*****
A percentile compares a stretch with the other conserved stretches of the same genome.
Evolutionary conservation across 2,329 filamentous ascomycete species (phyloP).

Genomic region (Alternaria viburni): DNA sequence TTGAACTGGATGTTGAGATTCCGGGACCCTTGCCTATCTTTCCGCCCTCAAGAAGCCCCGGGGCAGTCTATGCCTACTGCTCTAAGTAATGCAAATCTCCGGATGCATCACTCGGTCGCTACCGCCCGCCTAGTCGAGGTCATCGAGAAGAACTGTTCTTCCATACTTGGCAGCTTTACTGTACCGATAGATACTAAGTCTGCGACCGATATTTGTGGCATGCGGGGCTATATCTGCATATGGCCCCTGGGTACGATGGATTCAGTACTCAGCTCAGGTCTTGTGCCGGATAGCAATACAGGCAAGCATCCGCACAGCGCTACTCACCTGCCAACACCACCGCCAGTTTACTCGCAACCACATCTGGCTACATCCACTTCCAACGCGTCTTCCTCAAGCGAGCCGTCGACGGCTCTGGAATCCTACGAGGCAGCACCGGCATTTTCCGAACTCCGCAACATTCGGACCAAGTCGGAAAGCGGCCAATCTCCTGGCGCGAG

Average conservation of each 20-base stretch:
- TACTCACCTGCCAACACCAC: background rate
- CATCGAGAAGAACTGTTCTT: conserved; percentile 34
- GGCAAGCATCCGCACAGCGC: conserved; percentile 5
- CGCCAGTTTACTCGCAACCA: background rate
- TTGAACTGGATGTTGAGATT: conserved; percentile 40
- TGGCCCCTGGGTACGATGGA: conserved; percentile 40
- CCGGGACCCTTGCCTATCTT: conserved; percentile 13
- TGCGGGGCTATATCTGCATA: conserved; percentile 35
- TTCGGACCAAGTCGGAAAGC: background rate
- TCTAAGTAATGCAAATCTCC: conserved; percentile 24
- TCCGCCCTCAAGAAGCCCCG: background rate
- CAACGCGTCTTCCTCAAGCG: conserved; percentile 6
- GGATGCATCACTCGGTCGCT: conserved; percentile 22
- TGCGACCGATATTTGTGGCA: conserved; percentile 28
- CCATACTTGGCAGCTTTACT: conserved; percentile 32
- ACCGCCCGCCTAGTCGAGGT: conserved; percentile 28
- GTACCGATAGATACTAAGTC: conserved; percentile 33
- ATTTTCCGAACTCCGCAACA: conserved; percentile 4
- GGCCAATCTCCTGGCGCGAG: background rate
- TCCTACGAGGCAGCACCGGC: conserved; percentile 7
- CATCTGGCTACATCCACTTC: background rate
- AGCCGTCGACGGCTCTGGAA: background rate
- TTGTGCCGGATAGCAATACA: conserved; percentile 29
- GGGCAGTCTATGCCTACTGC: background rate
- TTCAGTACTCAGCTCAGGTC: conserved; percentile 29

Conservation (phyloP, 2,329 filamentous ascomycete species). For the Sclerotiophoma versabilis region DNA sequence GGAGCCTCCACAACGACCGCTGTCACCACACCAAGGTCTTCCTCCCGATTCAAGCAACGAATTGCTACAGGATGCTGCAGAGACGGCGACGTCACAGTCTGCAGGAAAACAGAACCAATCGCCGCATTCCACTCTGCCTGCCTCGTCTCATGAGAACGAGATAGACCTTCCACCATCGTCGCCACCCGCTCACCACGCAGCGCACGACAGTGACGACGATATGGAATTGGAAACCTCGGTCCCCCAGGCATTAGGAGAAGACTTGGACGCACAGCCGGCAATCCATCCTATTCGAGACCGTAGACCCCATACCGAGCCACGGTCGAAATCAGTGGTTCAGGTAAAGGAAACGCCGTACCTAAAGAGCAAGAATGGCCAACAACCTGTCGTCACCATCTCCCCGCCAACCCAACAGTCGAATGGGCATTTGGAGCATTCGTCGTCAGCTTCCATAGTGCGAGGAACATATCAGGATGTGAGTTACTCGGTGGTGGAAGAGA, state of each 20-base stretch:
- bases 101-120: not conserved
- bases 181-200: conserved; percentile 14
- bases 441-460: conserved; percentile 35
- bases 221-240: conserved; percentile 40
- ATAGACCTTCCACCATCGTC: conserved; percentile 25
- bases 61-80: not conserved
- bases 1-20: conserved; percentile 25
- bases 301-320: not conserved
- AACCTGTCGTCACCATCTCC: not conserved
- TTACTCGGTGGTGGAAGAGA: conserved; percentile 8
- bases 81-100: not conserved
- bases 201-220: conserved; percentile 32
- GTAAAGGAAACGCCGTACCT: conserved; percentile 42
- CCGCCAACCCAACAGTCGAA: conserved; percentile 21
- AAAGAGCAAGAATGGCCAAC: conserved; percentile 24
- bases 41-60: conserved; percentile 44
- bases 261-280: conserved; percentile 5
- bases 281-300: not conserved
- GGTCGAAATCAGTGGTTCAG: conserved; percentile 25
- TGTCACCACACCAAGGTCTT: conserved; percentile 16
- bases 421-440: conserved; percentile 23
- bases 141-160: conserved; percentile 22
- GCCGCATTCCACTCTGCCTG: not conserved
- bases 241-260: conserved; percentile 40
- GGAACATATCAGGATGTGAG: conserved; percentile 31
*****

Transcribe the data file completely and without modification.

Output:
A percentile compares a stretch with the other conserved stretches of the same genome.
Evolutionary conservation across 2,329 filamentous ascomycete species (phyloP).

Genomic region (Alternaria viburni): DNA sequence TTGAACTGGATGTTGAGATTCCGGGACCCTTGCCTATCTTTCCGCCCTCAAGAAGCCCCGGGGCAGTCTATGCCTACTGCTCTAAGTAATGCAAATCTCCGGATGCATCACTCGGTCGCTACCGCCCGCCTAGTCGAGGTCATCGAGAAGAACTGTTCTTCCATACTTGGCAGCTTTACTGTACCGATAGATACTAAGTCTGCGACCGATATTTGTGGCATGCGGGGCTATATCTGCATATGGCCCCTGGGTACGATGGATTCAGTACTCAGCTCAGGTCTTGTGCCGGATAGCAATACAGGCAAGCATCCGCACAGCGCTACTCACCTGCCAACACCACCGCCAGTTTACTCGCAACCACATCTGGCTACATCCACTTCCAACGCGTCTTCCTCAAGCGAGCCGTCGACGGCTCTGGAATCCTACGAGGCAGCACCGGCATTTTCCGAACTCCGCAACATTCGGACCAAGTCGGAAAGCGGCCAATCTCCTGGCGCGAG

Average conservation of each 20-base stretch:
- TACTCACCTGCCAACACCAC: background rate
- CATCGAGAAGAACTGTTCTT: conserved; percentile 34
- GGCAAGCATCCGCACAGCGC: conserved; percentile 5
- CGCCAGTTTACTCGCAACCA: background rate
- TTGAACTGGATGTTGAGATT: conserved; percentile 40
- TGGCCCCTGGGTACGATGGA: conserved; percentile 40
- CCGGGACCCTTGCCTATCTT: conserved; percentile 13
- TGCGGGGCTATATCTGCATA: conserved; percentile 35
- TTCGGACCAAGTCGGAAAGC: background rate
- TCTAAGTAATGCAAATCTCC: conserved; percentile 24
- TCCGCCCTCAAGAAGCCCCG: background rate
- CAACGCGTCTTCCTCAAGCG: conserved; percentile 6
- GGATGCATCACTCGGTCGCT: conserved; percentile 22
- TGCGACCGATATTTGTGGCA: conserved; percentile 28
- CCATACTTGGCAGCTTTACT: conserved; percentile 32
- ACCGCCCGCCTAGTCGAGGT: conserved; percentile 28
- GTACCGATAGATACTAAGTC: conserved; percentile 33
- ATTTTCCGAACTCCGCAACA: conserved; percentile 4
- GGCCAATCTCCTGGCGCGAG: background rate
- TCCTACGAGGCAGCACCGGC: conserved; percentile 7
- CATCTGGCTACATCCACTTC: background rate
- AGCCGTCGACGGCTCTGGAA: background rate
- TTGTGCCGGATAGCAATACA: conserved; percentile 29
- GGGCAGTCTATGCCTACTGC: background rate
- TTCAGTACTCAGCTCAGGTC: conserved; percentile 29

Conservation (phyloP, 2,329 filamentous ascomycete species). For the Sclerotiophoma versabilis region DNA sequence GGAGCCTCCACAACGACCGCTGTCACCACACCAAGGTCTTCCTCCCGATTCAAGCAACGAATTGCTACAGGATGCTGCAGAGACGGCGACGTCACAGTCTGCAGGAAAACAGAACCAATCGCCGCATTCCACTCTGCCTGCCTCGTCTCATGAGAACGAGATAGACCTTCCACCATCGTCGCCACCCGCTCACCACGCAGCGCACGACAGTGACGACGATATGGAATTGGAAACCTCGGTCCCCCAGGCATTAGGAGAAGACTTGGACGCACAGCCGGCAATCCATCCTATTCGAGACCGTAGACCCCATACCGAGCCACGGTCGAAATCAGTGGTTCAGGTAAAGGAAACGCCGTACCTAAAGAGCAAGAATGGCCAACAACCTGTCGTCACCATCTCCCCGCCAACCCAACAGTCGAATGGGCATTTGGAGCATTCGTCGTCAGCTTCCATAGTGCGAGGAACATATCAGGATGTGAGTTACTCGGTGGTGGAAGAGA, state of each 20-base stretch:
- bases 101-120: not conserved
- bases 181-200: conserved; percentile 14
- bases 441-460: conserved; percentile 35
- bases 221-240: conserved; percentile 40
- ATAGACCTTCCACCATCGTC: conserved; percentile 25
- bases 61-80: not conserved
- bases 1-20: conserved; percentile 25
- bases 301-320: not conserved
- AACCTGTCGTCACCATCTCC: not conserved
- TTACTCGGTGGTGGAAGAGA: conserved; percentile 8
- bases 81-100: not conserved
- bases 201-220: conserved; percentile 32
- GTAAAGGAAACGCCGTACCT: conserved; percentile 42
- CCGCCAACCCAACAGTCGAA: conserved; percentile 21
- AAAGAGCAAGAATGGCCAAC: conserved; percentile 24
- bases 41-60: conserved; percentile 44
- bases 261-280: conserved; percentile 5
- bases 281-300: not conserved
- GGTCGAAATCAGTGGTTCAG: conserved; percentile 25
- TGTCACCACACCAAGGTCTT: conserved; percentile 16
- bases 421-440: conserved; percentile 23
- bases 141-160: conserved; percentile 22
- GCCGCATTCCACTCTGCCTG: not conserved
- bases 241-260: conserved; percentile 40
- GGAACATATCAGGATGTGAG: conserved; percentile 31